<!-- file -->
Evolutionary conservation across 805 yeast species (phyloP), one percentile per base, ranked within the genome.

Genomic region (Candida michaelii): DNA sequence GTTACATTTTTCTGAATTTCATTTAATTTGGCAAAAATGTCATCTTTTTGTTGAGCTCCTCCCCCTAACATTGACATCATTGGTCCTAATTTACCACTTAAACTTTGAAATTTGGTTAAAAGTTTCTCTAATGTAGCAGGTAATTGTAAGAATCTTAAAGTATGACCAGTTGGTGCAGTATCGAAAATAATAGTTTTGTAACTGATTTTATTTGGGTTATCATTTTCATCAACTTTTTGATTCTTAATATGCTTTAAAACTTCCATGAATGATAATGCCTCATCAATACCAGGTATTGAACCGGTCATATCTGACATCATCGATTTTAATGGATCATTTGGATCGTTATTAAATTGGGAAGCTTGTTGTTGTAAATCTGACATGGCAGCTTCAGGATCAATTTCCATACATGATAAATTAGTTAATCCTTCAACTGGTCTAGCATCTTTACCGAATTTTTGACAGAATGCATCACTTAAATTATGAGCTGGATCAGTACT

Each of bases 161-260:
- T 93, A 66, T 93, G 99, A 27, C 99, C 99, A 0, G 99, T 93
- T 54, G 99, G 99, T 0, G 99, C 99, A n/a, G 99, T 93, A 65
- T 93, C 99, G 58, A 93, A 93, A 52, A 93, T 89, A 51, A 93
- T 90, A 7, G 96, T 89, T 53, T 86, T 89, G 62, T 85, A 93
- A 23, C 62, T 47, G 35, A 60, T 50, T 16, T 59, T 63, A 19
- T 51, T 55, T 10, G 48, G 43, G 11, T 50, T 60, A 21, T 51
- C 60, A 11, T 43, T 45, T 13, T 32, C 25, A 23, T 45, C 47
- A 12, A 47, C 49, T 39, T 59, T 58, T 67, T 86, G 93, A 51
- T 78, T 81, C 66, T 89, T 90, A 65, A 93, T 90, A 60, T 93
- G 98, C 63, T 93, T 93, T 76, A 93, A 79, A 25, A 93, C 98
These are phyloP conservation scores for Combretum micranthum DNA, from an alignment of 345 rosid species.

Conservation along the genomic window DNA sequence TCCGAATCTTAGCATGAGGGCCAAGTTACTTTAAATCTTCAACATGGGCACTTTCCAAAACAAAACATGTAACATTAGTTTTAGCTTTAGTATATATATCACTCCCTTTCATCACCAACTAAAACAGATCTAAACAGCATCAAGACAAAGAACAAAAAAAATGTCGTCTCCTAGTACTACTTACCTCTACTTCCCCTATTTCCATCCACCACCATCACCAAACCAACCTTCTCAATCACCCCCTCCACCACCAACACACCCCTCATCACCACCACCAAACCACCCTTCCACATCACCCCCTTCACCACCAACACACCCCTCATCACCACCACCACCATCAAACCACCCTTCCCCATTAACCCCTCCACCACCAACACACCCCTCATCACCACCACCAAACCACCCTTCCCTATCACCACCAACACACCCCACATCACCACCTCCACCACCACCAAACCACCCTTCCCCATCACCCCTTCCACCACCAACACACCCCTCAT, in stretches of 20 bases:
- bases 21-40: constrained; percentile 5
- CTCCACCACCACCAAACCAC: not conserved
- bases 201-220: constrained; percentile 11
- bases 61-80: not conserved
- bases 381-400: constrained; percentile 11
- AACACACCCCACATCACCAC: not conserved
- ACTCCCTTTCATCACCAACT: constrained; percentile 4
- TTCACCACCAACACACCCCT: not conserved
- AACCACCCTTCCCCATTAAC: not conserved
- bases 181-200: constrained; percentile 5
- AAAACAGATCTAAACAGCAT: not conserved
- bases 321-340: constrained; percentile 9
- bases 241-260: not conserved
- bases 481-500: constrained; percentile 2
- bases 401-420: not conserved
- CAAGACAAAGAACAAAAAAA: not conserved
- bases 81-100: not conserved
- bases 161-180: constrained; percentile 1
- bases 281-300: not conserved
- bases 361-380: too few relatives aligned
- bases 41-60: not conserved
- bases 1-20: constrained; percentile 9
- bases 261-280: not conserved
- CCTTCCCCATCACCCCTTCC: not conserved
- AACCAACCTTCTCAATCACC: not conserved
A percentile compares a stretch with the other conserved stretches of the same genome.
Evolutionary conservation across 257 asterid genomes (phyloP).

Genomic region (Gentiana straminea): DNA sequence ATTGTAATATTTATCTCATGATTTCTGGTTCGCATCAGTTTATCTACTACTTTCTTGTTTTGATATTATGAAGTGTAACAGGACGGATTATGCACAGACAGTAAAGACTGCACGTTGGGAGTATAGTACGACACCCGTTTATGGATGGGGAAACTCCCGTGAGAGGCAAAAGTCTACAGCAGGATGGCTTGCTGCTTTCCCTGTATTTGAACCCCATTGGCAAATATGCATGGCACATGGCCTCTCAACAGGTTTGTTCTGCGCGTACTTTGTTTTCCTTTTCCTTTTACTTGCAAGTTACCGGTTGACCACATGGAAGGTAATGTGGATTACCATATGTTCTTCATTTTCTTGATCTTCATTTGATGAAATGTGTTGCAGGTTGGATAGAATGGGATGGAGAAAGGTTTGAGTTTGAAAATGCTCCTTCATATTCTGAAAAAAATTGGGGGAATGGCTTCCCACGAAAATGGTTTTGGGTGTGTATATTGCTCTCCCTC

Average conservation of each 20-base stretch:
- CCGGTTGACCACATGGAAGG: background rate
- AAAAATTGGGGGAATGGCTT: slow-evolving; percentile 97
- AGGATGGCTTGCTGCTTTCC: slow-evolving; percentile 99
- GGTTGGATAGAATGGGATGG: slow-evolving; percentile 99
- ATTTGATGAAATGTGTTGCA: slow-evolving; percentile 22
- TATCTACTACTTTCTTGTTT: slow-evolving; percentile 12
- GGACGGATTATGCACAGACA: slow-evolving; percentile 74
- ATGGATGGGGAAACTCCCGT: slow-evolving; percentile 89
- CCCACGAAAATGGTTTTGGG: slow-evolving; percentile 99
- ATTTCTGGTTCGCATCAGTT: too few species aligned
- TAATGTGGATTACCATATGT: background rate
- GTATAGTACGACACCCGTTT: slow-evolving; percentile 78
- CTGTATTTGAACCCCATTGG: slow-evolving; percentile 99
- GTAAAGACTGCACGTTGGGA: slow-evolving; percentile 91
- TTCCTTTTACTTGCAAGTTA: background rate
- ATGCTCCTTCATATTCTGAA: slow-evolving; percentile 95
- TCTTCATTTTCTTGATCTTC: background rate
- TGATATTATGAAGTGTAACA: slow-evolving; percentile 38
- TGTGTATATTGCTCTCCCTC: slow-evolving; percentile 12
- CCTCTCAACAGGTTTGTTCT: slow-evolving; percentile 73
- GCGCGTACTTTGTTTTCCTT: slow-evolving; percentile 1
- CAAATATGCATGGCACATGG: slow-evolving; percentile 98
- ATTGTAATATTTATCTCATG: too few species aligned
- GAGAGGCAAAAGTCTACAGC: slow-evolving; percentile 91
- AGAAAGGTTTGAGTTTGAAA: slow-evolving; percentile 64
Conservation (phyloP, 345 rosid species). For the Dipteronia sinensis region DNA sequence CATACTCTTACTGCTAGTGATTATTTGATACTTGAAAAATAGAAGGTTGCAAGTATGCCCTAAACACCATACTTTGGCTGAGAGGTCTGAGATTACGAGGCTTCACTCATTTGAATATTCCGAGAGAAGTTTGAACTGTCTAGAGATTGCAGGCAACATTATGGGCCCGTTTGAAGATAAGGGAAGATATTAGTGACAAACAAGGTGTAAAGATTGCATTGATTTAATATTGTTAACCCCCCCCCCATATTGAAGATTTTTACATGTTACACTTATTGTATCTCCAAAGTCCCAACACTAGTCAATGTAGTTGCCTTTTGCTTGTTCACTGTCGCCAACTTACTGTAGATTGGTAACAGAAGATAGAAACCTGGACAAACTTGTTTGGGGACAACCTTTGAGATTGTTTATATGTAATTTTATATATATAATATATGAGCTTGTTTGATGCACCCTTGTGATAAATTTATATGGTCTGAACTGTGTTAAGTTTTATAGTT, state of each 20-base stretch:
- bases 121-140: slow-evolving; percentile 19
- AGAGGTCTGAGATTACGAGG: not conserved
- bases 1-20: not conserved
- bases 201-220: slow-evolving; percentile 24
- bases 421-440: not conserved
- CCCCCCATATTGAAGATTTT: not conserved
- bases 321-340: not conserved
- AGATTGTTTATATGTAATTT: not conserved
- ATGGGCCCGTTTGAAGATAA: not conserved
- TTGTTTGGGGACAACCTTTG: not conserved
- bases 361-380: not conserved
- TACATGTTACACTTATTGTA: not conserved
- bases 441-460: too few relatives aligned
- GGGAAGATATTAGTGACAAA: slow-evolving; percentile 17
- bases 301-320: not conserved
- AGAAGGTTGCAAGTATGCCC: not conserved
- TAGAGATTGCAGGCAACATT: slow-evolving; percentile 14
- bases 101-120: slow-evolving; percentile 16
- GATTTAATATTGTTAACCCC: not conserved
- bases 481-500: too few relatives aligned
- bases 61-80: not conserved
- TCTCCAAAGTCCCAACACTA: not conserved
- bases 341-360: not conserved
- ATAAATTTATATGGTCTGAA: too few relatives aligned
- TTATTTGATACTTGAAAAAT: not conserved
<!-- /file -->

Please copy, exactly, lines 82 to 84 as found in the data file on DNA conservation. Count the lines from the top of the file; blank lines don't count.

- TACATGTTACACTTATTGTA: not conserved
- bases 441-460: too few relatives aligned
- GGGAAGATATTAGTGACAAA: slow-evolving; percentile 17